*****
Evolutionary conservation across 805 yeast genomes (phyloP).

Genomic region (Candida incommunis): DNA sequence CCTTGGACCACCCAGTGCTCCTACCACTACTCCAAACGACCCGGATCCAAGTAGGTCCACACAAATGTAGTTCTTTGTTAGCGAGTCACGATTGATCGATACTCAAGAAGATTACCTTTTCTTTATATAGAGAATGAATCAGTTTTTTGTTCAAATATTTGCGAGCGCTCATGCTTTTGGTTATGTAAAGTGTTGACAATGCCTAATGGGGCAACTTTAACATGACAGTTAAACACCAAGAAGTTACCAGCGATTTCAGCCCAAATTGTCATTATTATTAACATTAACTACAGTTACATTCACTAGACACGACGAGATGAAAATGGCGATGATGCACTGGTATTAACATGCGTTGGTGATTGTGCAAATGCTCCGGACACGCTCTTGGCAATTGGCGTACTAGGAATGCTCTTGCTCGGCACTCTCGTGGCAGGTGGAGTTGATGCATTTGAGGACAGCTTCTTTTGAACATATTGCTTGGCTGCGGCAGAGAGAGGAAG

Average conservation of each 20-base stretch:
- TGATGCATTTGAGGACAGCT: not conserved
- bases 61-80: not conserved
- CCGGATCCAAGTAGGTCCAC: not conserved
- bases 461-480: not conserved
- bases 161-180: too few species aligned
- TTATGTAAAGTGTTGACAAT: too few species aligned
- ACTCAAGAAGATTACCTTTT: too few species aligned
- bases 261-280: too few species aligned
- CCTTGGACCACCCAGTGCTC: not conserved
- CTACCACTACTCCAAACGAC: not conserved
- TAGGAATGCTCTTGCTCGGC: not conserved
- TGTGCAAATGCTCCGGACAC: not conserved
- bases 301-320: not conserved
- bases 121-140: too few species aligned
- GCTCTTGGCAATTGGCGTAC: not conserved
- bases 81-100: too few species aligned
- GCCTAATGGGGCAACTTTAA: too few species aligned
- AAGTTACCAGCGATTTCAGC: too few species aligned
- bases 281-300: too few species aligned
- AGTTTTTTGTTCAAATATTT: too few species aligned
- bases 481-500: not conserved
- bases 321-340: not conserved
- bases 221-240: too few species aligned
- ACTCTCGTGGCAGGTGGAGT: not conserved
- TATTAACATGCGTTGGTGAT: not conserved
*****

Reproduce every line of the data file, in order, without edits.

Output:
Evolutionary conservation across 805 yeast genomes (phyloP).

Genomic region (Candida incommunis): DNA sequence CCTTGGACCACCCAGTGCTCCTACCACTACTCCAAACGACCCGGATCCAAGTAGGTCCACACAAATGTAGTTCTTTGTTAGCGAGTCACGATTGATCGATACTCAAGAAGATTACCTTTTCTTTATATAGAGAATGAATCAGTTTTTTGTTCAAATATTTGCGAGCGCTCATGCTTTTGGTTATGTAAAGTGTTGACAATGCCTAATGGGGCAACTTTAACATGACAGTTAAACACCAAGAAGTTACCAGCGATTTCAGCCCAAATTGTCATTATTATTAACATTAACTACAGTTACATTCACTAGACACGACGAGATGAAAATGGCGATGATGCACTGGTATTAACATGCGTTGGTGATTGTGCAAATGCTCCGGACACGCTCTTGGCAATTGGCGTACTAGGAATGCTCTTGCTCGGCACTCTCGTGGCAGGTGGAGTTGATGCATTTGAGGACAGCTTCTTTTGAACATATTGCTTGGCTGCGGCAGAGAGAGGAAG

Average conservation of each 20-base stretch:
- TGATGCATTTGAGGACAGCT: not conserved
- bases 61-80: not conserved
- CCGGATCCAAGTAGGTCCAC: not conserved
- bases 461-480: not conserved
- bases 161-180: too few species aligned
- TTATGTAAAGTGTTGACAAT: too few species aligned
- ACTCAAGAAGATTACCTTTT: too few species aligned
- bases 261-280: too few species aligned
- CCTTGGACCACCCAGTGCTC: not conserved
- CTACCACTACTCCAAACGAC: not conserved
- TAGGAATGCTCTTGCTCGGC: not conserved
- TGTGCAAATGCTCCGGACAC: not conserved
- bases 301-320: not conserved
- bases 121-140: too few species aligned
- GCTCTTGGCAATTGGCGTAC: not conserved
- bases 81-100: too few species aligned
- GCCTAATGGGGCAACTTTAA: too few species aligned
- AAGTTACCAGCGATTTCAGC: too few species aligned
- bases 281-300: too few species aligned
- AGTTTTTTGTTCAAATATTT: too few species aligned
- bases 481-500: not conserved
- bases 321-340: not conserved
- bases 221-240: too few species aligned
- ACTCTCGTGGCAGGTGGAGT: not conserved
- TATTAACATGCGTTGGTGAT: not conserved